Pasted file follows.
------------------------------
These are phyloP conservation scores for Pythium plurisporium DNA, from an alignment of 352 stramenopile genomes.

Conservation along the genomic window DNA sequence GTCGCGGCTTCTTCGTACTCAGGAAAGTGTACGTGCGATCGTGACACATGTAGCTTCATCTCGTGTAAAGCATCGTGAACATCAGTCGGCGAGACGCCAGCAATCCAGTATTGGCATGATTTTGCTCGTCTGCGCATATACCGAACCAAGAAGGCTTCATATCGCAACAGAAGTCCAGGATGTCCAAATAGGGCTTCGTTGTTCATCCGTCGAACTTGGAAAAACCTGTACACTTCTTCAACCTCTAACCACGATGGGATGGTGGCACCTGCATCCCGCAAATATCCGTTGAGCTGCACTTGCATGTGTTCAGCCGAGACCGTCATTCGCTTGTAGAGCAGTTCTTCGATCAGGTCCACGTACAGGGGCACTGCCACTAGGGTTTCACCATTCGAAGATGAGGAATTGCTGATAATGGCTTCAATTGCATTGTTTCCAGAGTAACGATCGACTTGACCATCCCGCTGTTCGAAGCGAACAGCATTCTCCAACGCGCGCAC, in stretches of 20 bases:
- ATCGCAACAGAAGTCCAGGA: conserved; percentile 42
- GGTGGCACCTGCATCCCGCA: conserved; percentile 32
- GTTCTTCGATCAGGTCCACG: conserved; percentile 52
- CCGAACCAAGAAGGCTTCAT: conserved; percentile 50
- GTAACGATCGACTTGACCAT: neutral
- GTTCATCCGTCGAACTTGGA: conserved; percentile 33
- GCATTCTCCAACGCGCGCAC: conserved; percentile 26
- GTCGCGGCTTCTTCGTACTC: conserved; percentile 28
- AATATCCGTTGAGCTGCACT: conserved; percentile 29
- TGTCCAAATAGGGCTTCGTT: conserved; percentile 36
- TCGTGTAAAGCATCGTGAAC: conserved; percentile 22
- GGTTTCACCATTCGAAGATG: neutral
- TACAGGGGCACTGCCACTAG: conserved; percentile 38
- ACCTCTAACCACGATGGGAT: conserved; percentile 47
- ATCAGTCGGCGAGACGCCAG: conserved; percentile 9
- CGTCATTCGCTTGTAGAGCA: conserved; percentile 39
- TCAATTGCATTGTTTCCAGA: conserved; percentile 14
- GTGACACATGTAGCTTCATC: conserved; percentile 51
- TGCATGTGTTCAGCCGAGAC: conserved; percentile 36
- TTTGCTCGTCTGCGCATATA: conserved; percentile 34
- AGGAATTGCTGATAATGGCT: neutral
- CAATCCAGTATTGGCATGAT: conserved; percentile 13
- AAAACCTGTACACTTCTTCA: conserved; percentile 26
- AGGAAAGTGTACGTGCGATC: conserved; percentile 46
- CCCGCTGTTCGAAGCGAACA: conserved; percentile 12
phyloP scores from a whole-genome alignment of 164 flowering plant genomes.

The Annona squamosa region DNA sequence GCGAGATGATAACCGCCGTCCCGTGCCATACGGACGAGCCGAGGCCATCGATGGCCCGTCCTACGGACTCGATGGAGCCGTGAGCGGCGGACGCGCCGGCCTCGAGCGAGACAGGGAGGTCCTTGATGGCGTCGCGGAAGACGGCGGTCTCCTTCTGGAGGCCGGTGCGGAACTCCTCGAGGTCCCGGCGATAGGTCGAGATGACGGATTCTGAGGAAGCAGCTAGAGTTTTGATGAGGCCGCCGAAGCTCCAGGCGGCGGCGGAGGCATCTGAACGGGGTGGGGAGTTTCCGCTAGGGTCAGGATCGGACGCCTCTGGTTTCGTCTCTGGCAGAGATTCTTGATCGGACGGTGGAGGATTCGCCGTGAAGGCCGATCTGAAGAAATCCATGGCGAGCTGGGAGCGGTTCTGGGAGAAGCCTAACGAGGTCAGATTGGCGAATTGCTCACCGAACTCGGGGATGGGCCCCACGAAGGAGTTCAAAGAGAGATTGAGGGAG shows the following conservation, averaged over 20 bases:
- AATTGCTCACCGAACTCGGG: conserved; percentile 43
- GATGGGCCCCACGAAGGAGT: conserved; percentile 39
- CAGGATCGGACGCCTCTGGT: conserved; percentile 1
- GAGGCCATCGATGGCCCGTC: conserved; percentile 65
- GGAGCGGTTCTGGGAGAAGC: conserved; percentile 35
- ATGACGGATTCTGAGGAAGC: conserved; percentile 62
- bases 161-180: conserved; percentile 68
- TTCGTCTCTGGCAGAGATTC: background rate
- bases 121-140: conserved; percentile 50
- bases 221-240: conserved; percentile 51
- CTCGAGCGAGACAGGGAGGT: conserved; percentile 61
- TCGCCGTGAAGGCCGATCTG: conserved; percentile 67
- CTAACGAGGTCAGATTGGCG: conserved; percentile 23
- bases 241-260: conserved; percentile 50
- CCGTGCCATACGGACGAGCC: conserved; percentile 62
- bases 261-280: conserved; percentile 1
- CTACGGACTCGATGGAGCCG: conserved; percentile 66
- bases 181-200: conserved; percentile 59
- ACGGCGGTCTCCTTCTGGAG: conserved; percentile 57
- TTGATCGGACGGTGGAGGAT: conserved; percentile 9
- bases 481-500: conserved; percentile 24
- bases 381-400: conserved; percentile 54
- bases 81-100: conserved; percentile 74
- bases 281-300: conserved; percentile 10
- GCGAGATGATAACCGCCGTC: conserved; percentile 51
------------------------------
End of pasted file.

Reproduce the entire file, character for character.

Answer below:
These are phyloP conservation scores for Pythium plurisporium DNA, from an alignment of 352 stramenopile genomes.

Conservation along the genomic window DNA sequence GTCGCGGCTTCTTCGTACTCAGGAAAGTGTACGTGCGATCGTGACACATGTAGCTTCATCTCGTGTAAAGCATCGTGAACATCAGTCGGCGAGACGCCAGCAATCCAGTATTGGCATGATTTTGCTCGTCTGCGCATATACCGAACCAAGAAGGCTTCATATCGCAACAGAAGTCCAGGATGTCCAAATAGGGCTTCGTTGTTCATCCGTCGAACTTGGAAAAACCTGTACACTTCTTCAACCTCTAACCACGATGGGATGGTGGCACCTGCATCCCGCAAATATCCGTTGAGCTGCACTTGCATGTGTTCAGCCGAGACCGTCATTCGCTTGTAGAGCAGTTCTTCGATCAGGTCCACGTACAGGGGCACTGCCACTAGGGTTTCACCATTCGAAGATGAGGAATTGCTGATAATGGCTTCAATTGCATTGTTTCCAGAGTAACGATCGACTTGACCATCCCGCTGTTCGAAGCGAACAGCATTCTCCAACGCGCGCAC, in stretches of 20 bases:
- ATCGCAACAGAAGTCCAGGA: conserved; percentile 42
- GGTGGCACCTGCATCCCGCA: conserved; percentile 32
- GTTCTTCGATCAGGTCCACG: conserved; percentile 52
- CCGAACCAAGAAGGCTTCAT: conserved; percentile 50
- GTAACGATCGACTTGACCAT: neutral
- GTTCATCCGTCGAACTTGGA: conserved; percentile 33
- GCATTCTCCAACGCGCGCAC: conserved; percentile 26
- GTCGCGGCTTCTTCGTACTC: conserved; percentile 28
- AATATCCGTTGAGCTGCACT: conserved; percentile 29
- TGTCCAAATAGGGCTTCGTT: conserved; percentile 36
- TCGTGTAAAGCATCGTGAAC: conserved; percentile 22
- GGTTTCACCATTCGAAGATG: neutral
- TACAGGGGCACTGCCACTAG: conserved; percentile 38
- ACCTCTAACCACGATGGGAT: conserved; percentile 47
- ATCAGTCGGCGAGACGCCAG: conserved; percentile 9
- CGTCATTCGCTTGTAGAGCA: conserved; percentile 39
- TCAATTGCATTGTTTCCAGA: conserved; percentile 14
- GTGACACATGTAGCTTCATC: conserved; percentile 51
- TGCATGTGTTCAGCCGAGAC: conserved; percentile 36
- TTTGCTCGTCTGCGCATATA: conserved; percentile 34
- AGGAATTGCTGATAATGGCT: neutral
- CAATCCAGTATTGGCATGAT: conserved; percentile 13
- AAAACCTGTACACTTCTTCA: conserved; percentile 26
- AGGAAAGTGTACGTGCGATC: conserved; percentile 46
- CCCGCTGTTCGAAGCGAACA: conserved; percentile 12
phyloP scores from a whole-genome alignment of 164 flowering plant genomes.

The Annona squamosa region DNA sequence GCGAGATGATAACCGCCGTCCCGTGCCATACGGACGAGCCGAGGCCATCGATGGCCCGTCCTACGGACTCGATGGAGCCGTGAGCGGCGGACGCGCCGGCCTCGAGCGAGACAGGGAGGTCCTTGATGGCGTCGCGGAAGACGGCGGTCTCCTTCTGGAGGCCGGTGCGGAACTCCTCGAGGTCCCGGCGATAGGTCGAGATGACGGATTCTGAGGAAGCAGCTAGAGTTTTGATGAGGCCGCCGAAGCTCCAGGCGGCGGCGGAGGCATCTGAACGGGGTGGGGAGTTTCCGCTAGGGTCAGGATCGGACGCCTCTGGTTTCGTCTCTGGCAGAGATTCTTGATCGGACGGTGGAGGATTCGCCGTGAAGGCCGATCTGAAGAAATCCATGGCGAGCTGGGAGCGGTTCTGGGAGAAGCCTAACGAGGTCAGATTGGCGAATTGCTCACCGAACTCGGGGATGGGCCCCACGAAGGAGTTCAAAGAGAGATTGAGGGAG shows the following conservation, averaged over 20 bases:
- AATTGCTCACCGAACTCGGG: conserved; percentile 43
- GATGGGCCCCACGAAGGAGT: conserved; percentile 39
- CAGGATCGGACGCCTCTGGT: conserved; percentile 1
- GAGGCCATCGATGGCCCGTC: conserved; percentile 65
- GGAGCGGTTCTGGGAGAAGC: conserved; percentile 35
- ATGACGGATTCTGAGGAAGC: conserved; percentile 62
- bases 161-180: conserved; percentile 68
- TTCGTCTCTGGCAGAGATTC: background rate
- bases 121-140: conserved; percentile 50
- bases 221-240: conserved; percentile 51
- CTCGAGCGAGACAGGGAGGT: conserved; percentile 61
- TCGCCGTGAAGGCCGATCTG: conserved; percentile 67
- CTAACGAGGTCAGATTGGCG: conserved; percentile 23
- bases 241-260: conserved; percentile 50
- CCGTGCCATACGGACGAGCC: conserved; percentile 62
- bases 261-280: conserved; percentile 1
- CTACGGACTCGATGGAGCCG: conserved; percentile 66
- bases 181-200: conserved; percentile 59
- ACGGCGGTCTCCTTCTGGAG: conserved; percentile 57
- TTGATCGGACGGTGGAGGAT: conserved; percentile 9
- bases 481-500: conserved; percentile 24
- bases 381-400: conserved; percentile 54
- bases 81-100: conserved; percentile 74
- bases 281-300: conserved; percentile 10
- GCGAGATGATAACCGCCGTC: conserved; percentile 51